It was the morning after the night before and Michael Owen looked a little embarrassed when the first question centred on his latest TV appearance. The previous evening Owen and his wife, Louise, had appeared on ITV's All Star Mr & Mrs show, which was guaranteed to provide his new Stoke City team-mates with plenty of ammunition before training started. "I'm going to take some stick for that, for sure," he says with a chuckle.
It is good to see Owen smiling again and decked out in full training kit after a summer when one of England's finest goalscorers looked as if he might be left on the shelf. Owen's reputation has preceded him ever since he scored that goal in St Etienne 14 years ago, although these days it is the lack of appearances and injuries that spring most readily to mind, rather than the sight of a teenager leaving the Argentina defence in his wake. Six Premier League starts in three years at Manchester United tells its own story.
Stoke have had a longstanding interest in Owen and made their move as soon as Sir Alex Ferguson decided there was no value in keeping a forward who played only 79 minutes of Premier League football last season. Tony Pulis met Owen several months ago and, although it was not until last week that a one-year deal was agreed, the Stoke manager had always been quietly confident he would sign the player. "I kept the No10 shirt for him and loads of people wanted it," says Pulis, who was a spectator in St Etienne at the 1998 World Cup.
Owen, keen to find a Premier League club close to his family home in Cheshire, as well as the stables that occupy so much of his time, says he is happy with the end result. "I'm really pleased to sign here. It ticks an awful lot of boxes. And the manager has been keen to sign me for a number of years. It's nice to feel wanted and to have that feeling of anticipation again, not just for yourself but for the fans. It's a club that anyone can see with their own eyes has been on an upward curve for quite some time."
The same cannot be said for Owen's career. He spent more time watching than playing at United and at times it was hard to understand how he could be content to have such a peripheral role. "People say I should've gone earlier but in those first couple of years I had some great memories, scoring cup final goals [against Aston Villa in the League Cup], hat-tricks in the Champions League and the winner versus Man City," Owen says. "People conveniently forget all that and talk about all the time I was on the bench.
"The thing is, when the manager said to me [before the 2011-12 season] that I would have a big role to play and he wanted me to stay, it was great to hear that from Sir Alex Ferguson. But in hindsight that extra year, it might have been better if I had moved – though the problem last season was I was injured, so it might not have mattered anyway."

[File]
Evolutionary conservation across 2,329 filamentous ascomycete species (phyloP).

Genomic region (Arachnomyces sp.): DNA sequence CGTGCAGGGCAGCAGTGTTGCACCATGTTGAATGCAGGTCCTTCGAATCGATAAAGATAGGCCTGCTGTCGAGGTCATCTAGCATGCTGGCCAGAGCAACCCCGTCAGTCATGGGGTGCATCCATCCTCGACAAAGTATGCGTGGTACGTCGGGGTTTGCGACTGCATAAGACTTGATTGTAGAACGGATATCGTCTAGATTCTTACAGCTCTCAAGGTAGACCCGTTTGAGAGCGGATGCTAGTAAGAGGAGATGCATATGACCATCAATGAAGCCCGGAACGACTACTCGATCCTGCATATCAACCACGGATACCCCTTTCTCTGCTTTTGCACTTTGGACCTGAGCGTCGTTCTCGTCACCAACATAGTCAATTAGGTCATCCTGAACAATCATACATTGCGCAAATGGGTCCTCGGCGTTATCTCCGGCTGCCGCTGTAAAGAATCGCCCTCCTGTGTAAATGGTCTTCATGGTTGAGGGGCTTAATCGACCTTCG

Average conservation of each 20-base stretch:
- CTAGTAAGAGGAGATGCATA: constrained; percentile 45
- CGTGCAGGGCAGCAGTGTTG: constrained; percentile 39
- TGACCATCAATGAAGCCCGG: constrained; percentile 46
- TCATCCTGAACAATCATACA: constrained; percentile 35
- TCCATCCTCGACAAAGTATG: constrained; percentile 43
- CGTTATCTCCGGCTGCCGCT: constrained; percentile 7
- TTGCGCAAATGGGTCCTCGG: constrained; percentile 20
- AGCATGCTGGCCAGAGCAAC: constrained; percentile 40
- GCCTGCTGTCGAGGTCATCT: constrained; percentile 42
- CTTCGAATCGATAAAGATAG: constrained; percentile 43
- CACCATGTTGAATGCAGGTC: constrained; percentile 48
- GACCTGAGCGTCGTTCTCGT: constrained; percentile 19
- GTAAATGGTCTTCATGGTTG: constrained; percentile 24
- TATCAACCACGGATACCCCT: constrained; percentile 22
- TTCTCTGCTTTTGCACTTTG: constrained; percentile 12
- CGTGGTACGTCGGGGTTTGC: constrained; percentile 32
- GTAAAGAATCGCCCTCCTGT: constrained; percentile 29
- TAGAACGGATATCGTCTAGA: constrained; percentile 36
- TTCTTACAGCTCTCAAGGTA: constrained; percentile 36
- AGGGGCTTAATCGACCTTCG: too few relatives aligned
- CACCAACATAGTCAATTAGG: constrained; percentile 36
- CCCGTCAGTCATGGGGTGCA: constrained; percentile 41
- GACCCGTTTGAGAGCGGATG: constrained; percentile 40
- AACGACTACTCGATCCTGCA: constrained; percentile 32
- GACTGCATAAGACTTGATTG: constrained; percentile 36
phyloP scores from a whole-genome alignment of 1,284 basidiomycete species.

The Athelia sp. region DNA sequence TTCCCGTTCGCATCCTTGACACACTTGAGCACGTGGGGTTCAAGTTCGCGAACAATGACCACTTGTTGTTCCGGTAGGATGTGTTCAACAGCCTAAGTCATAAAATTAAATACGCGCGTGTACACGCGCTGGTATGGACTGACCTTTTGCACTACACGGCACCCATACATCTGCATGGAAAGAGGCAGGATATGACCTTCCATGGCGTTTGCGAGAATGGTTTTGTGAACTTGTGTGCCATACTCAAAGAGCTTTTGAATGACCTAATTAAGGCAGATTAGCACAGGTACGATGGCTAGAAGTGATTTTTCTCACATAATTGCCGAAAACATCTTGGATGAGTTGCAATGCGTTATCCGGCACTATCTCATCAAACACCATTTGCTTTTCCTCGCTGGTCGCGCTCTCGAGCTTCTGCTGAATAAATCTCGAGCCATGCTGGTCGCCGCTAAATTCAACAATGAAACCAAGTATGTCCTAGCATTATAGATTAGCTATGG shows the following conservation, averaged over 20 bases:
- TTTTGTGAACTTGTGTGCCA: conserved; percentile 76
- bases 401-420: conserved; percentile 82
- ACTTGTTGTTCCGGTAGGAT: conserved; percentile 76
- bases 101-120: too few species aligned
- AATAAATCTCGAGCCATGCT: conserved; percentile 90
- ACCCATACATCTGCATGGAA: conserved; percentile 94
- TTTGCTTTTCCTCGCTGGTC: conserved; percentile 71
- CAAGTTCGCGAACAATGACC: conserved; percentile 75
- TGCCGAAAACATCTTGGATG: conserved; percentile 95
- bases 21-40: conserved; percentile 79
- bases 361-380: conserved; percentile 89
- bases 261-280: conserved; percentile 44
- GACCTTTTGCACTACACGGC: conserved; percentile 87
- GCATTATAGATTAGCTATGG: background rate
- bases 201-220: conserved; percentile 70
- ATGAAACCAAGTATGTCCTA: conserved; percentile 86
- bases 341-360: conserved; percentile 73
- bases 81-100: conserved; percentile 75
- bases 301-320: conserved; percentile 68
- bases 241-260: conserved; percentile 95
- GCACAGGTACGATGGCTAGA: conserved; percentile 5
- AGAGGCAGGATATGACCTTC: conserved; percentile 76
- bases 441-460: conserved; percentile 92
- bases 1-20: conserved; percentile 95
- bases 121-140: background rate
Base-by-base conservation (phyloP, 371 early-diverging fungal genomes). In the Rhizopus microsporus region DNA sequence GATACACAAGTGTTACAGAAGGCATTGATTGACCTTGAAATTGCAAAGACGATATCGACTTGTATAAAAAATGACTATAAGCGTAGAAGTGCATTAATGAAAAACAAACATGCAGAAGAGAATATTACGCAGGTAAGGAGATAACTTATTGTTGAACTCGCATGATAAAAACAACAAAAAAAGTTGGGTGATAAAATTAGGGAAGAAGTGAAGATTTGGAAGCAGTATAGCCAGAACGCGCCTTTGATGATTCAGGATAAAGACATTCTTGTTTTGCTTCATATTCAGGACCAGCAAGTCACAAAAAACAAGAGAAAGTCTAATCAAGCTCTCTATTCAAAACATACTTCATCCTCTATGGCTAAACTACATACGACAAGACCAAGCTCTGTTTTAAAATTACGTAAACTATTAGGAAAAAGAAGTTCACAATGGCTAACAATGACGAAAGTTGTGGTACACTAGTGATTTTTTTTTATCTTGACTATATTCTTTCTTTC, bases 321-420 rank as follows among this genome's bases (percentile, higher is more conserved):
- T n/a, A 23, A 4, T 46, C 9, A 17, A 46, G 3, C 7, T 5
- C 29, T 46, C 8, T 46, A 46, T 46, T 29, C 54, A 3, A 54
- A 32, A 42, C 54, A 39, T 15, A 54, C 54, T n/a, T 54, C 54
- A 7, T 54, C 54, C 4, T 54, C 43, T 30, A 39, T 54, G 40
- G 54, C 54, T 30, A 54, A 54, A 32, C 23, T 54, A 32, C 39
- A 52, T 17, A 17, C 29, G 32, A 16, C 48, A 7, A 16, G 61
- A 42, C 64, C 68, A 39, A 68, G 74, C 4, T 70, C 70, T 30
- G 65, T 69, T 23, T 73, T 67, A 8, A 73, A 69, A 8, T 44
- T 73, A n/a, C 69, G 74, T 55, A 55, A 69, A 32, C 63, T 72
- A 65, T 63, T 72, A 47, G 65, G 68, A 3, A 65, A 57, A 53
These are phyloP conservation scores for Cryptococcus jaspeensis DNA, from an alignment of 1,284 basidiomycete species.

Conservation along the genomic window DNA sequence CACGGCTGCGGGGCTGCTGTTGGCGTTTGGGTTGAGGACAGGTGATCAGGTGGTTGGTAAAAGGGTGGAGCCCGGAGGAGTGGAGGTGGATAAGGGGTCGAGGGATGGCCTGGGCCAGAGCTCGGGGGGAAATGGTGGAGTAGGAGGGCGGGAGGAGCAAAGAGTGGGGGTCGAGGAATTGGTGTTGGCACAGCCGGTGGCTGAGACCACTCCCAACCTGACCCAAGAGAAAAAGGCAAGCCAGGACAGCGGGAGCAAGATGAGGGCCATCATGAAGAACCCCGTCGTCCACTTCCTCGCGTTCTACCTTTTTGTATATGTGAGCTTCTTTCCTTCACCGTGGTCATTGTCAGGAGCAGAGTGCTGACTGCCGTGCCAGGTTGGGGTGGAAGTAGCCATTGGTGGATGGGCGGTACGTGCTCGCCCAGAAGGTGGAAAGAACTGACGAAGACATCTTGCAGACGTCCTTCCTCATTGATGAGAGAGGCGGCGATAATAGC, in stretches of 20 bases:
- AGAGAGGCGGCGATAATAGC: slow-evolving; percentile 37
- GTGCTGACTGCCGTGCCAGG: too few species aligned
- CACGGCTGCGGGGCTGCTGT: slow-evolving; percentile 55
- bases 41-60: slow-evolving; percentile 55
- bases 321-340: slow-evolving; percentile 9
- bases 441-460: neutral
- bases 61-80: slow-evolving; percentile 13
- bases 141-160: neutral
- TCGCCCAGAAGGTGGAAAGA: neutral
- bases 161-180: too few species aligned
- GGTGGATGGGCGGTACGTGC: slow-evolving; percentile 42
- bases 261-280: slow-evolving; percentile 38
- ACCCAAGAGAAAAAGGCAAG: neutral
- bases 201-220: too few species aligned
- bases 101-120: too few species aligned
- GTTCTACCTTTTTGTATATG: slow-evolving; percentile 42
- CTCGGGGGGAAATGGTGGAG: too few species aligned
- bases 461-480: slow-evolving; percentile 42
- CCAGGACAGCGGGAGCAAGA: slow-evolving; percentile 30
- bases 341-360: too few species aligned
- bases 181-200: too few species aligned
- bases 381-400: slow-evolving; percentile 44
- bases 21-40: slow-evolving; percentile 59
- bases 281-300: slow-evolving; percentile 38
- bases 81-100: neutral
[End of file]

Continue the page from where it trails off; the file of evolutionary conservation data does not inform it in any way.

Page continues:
If there was one moment that summed up Owen's time at Old Trafford it was the Saturday in December 2009 when he was left out of the side for the visit of Aston Villa three days after scoring a hat-trick against Wolfsburg in the Champions League. Owen just took it on the chin. "I've never been one to complain," he says. "I was privileged to play at a top club like Manchester United. It was everything I hoped it would be. Manager, players, fans, staff, everything was brilliant. I would not even think of complaining one iota.
"I scored a hat-trick in one game and did not start the next but that goes to show how good the players were. I'd be foolish to think at 30 or 31 I was going to play ahead of Wayne Rooney and the top players there. I don't take it as a slant on me. It was more the other way – the manager suggesting I could be at a top club with some of the best players in the world. But if I score a hat-trick here, you'd probably expect to play."
It will be fascinating to see how Owen fares at Stoke, whether he avoids injury and goes on to form another potent partnership with Peter Crouch – the two of them scored 11 goals at a rate of one every 52 minutes during the 571 minutes they played together for England between 2005 and 2008. "The evidence is there for all to see that we have done well together in the past," Owen says before politely pointing out there are other strikers at the club.
First of all Owen has to prove his fitness. He says he is in "decent shape" but he has not played a competitive game in 10 months and admitted to feeling "just a little bit rusty in training", which suggests the best he can hope for at the Britannia Stadium on Saturday is a place on the bench. That Manchester City are the opponents, almost three years to the day since he came off the bench to score a dramatic injury-time winner against them for United, means the stage is set for him.
Owen described that moment as "a memory that no one will ever take away from me", although his ambitions at Stoke stretch well beyond scoring against the champions. Asked whether he felt like a man on a mission after the last few years, he replied: "That's a very good way of putting it – that's how I feel. People say you have things to prove and I suppose you have. I want to prove I can stand the rigours of a full season and from the club's point of view that's a slight risk. But I think we all like to think it's a risk worth taking."
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